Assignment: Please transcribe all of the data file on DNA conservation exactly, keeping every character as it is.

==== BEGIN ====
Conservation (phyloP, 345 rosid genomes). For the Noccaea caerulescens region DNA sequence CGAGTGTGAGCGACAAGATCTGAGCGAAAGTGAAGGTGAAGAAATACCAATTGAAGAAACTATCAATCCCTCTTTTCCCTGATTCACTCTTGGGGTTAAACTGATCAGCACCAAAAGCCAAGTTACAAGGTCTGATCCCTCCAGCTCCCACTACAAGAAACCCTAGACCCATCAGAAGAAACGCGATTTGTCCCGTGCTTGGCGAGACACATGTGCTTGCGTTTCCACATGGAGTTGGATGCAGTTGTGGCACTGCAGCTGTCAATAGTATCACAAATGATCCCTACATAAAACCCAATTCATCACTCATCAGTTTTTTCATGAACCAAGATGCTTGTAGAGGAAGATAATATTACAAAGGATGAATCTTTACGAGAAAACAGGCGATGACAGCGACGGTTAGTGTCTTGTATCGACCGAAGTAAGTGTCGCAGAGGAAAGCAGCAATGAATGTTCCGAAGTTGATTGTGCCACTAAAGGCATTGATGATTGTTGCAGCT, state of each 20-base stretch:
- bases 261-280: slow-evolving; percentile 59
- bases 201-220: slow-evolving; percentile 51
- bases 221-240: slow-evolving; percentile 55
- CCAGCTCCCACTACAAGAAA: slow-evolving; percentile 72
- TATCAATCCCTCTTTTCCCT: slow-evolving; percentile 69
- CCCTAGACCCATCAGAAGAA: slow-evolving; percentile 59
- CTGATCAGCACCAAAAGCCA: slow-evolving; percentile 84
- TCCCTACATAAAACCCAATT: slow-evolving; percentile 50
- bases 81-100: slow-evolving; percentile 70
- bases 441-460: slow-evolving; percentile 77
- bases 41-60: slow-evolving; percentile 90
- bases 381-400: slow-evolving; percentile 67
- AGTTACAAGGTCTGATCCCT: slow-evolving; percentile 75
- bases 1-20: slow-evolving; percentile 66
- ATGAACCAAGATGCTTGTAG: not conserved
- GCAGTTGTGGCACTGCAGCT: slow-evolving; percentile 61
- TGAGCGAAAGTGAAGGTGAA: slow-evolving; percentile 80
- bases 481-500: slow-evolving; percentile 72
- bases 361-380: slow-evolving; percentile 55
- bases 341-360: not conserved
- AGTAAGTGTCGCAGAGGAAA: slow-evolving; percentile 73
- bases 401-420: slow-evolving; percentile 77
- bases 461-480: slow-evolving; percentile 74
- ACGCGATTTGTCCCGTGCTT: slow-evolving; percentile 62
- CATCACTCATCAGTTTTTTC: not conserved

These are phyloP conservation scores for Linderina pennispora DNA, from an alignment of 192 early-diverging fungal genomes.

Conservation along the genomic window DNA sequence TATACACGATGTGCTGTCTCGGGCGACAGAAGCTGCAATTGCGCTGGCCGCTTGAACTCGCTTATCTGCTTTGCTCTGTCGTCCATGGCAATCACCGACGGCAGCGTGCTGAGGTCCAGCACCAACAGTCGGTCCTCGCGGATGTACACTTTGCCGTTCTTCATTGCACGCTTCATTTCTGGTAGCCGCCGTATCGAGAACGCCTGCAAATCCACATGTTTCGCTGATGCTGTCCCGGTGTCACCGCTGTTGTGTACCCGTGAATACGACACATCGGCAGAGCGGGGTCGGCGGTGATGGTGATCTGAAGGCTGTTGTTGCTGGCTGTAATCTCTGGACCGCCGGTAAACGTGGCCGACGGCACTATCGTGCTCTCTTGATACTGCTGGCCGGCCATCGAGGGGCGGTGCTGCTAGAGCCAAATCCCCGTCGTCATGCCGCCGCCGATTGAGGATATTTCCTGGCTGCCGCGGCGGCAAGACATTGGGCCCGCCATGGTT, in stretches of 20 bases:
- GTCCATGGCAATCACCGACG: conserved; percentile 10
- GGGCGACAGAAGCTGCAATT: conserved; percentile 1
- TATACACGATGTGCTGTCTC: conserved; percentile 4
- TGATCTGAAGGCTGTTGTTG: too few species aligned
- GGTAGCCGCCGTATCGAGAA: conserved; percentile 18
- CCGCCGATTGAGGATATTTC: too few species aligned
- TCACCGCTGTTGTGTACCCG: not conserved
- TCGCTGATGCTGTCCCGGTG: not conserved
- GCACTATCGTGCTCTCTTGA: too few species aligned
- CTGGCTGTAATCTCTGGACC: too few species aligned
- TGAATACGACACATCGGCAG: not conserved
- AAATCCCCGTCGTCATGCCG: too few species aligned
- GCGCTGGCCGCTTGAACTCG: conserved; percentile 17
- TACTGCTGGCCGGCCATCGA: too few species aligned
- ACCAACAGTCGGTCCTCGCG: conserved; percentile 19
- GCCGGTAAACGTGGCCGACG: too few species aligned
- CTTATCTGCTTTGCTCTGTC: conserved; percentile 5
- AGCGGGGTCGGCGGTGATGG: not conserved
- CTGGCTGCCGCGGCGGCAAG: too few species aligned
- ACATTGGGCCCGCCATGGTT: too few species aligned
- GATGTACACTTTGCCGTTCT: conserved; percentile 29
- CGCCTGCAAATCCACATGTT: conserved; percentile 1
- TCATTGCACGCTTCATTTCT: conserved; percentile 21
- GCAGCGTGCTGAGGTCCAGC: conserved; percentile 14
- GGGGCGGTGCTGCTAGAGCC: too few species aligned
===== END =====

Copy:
Conservation (phyloP, 345 rosid genomes). For the Noccaea caerulescens region DNA sequence CGAGTGTGAGCGACAAGATCTGAGCGAAAGTGAAGGTGAAGAAATACCAATTGAAGAAACTATCAATCCCTCTTTTCCCTGATTCACTCTTGGGGTTAAACTGATCAGCACCAAAAGCCAAGTTACAAGGTCTGATCCCTCCAGCTCCCACTACAAGAAACCCTAGACCCATCAGAAGAAACGCGATTTGTCCCGTGCTTGGCGAGACACATGTGCTTGCGTTTCCACATGGAGTTGGATGCAGTTGTGGCACTGCAGCTGTCAATAGTATCACAAATGATCCCTACATAAAACCCAATTCATCACTCATCAGTTTTTTCATGAACCAAGATGCTTGTAGAGGAAGATAATATTACAAAGGATGAATCTTTACGAGAAAACAGGCGATGACAGCGACGGTTAGTGTCTTGTATCGACCGAAGTAAGTGTCGCAGAGGAAAGCAGCAATGAATGTTCCGAAGTTGATTGTGCCACTAAAGGCATTGATGATTGTTGCAGCT, state of each 20-base stretch:
- bases 261-280: slow-evolving; percentile 59
- bases 201-220: slow-evolving; percentile 51
- bases 221-240: slow-evolving; percentile 55
- CCAGCTCCCACTACAAGAAA: slow-evolving; percentile 72
- TATCAATCCCTCTTTTCCCT: slow-evolving; percentile 69
- CCCTAGACCCATCAGAAGAA: slow-evolving; percentile 59
- CTGATCAGCACCAAAAGCCA: slow-evolving; percentile 84
- TCCCTACATAAAACCCAATT: slow-evolving; percentile 50
- bases 81-100: slow-evolving; percentile 70
- bases 441-460: slow-evolving; percentile 77
- bases 41-60: slow-evolving; percentile 90
- bases 381-400: slow-evolving; percentile 67
- AGTTACAAGGTCTGATCCCT: slow-evolving; percentile 75
- bases 1-20: slow-evolving; percentile 66
- ATGAACCAAGATGCTTGTAG: not conserved
- GCAGTTGTGGCACTGCAGCT: slow-evolving; percentile 61
- TGAGCGAAAGTGAAGGTGAA: slow-evolving; percentile 80
- bases 481-500: slow-evolving; percentile 72
- bases 361-380: slow-evolving; percentile 55
- bases 341-360: not conserved
- AGTAAGTGTCGCAGAGGAAA: slow-evolving; percentile 73
- bases 401-420: slow-evolving; percentile 77
- bases 461-480: slow-evolving; percentile 74
- ACGCGATTTGTCCCGTGCTT: slow-evolving; percentile 62
- CATCACTCATCAGTTTTTTC: not conserved

These are phyloP conservation scores for Linderina pennispora DNA, from an alignment of 192 early-diverging fungal genomes.

Conservation along the genomic window DNA sequence TATACACGATGTGCTGTCTCGGGCGACAGAAGCTGCAATTGCGCTGGCCGCTTGAACTCGCTTATCTGCTTTGCTCTGTCGTCCATGGCAATCACCGACGGCAGCGTGCTGAGGTCCAGCACCAACAGTCGGTCCTCGCGGATGTACACTTTGCCGTTCTTCATTGCACGCTTCATTTCTGGTAGCCGCCGTATCGAGAACGCCTGCAAATCCACATGTTTCGCTGATGCTGTCCCGGTGTCACCGCTGTTGTGTACCCGTGAATACGACACATCGGCAGAGCGGGGTCGGCGGTGATGGTGATCTGAAGGCTGTTGTTGCTGGCTGTAATCTCTGGACCGCCGGTAAACGTGGCCGACGGCACTATCGTGCTCTCTTGATACTGCTGGCCGGCCATCGAGGGGCGGTGCTGCTAGAGCCAAATCCCCGTCGTCATGCCGCCGCCGATTGAGGATATTTCCTGGCTGCCGCGGCGGCAAGACATTGGGCCCGCCATGGTT, in stretches of 20 bases:
- GTCCATGGCAATCACCGACG: conserved; percentile 10
- GGGCGACAGAAGCTGCAATT: conserved; percentile 1
- TATACACGATGTGCTGTCTC: conserved; percentile 4
- TGATCTGAAGGCTGTTGTTG: too few species aligned
- GGTAGCCGCCGTATCGAGAA: conserved; percentile 18
- CCGCCGATTGAGGATATTTC: too few species aligned
- TCACCGCTGTTGTGTACCCG: not conserved
- TCGCTGATGCTGTCCCGGTG: not conserved
- GCACTATCGTGCTCTCTTGA: too few species aligned
- CTGGCTGTAATCTCTGGACC: too few species aligned
- TGAATACGACACATCGGCAG: not conserved
- AAATCCCCGTCGTCATGCCG: too few species aligned
- GCGCTGGCCGCTTGAACTCG: conserved; percentile 17
- TACTGCTGGCCGGCCATCGA: too few species aligned
- ACCAACAGTCGGTCCTCGCG: conserved; percentile 19
- GCCGGTAAACGTGGCCGACG: too few species aligned
- CTTATCTGCTTTGCTCTGTC: conserved; percentile 5
- AGCGGGGTCGGCGGTGATGG: not conserved
- CTGGCTGCCGCGGCGGCAAG: too few species aligned
- ACATTGGGCCCGCCATGGTT: too few species aligned
- GATGTACACTTTGCCGTTCT: conserved; percentile 29
- CGCCTGCAAATCCACATGTT: conserved; percentile 1
- TCATTGCACGCTTCATTTCT: conserved; percentile 21
- GCAGCGTGCTGAGGTCCAGC: conserved; percentile 14
- GGGGCGGTGCTGCTAGAGCC: too few species aligned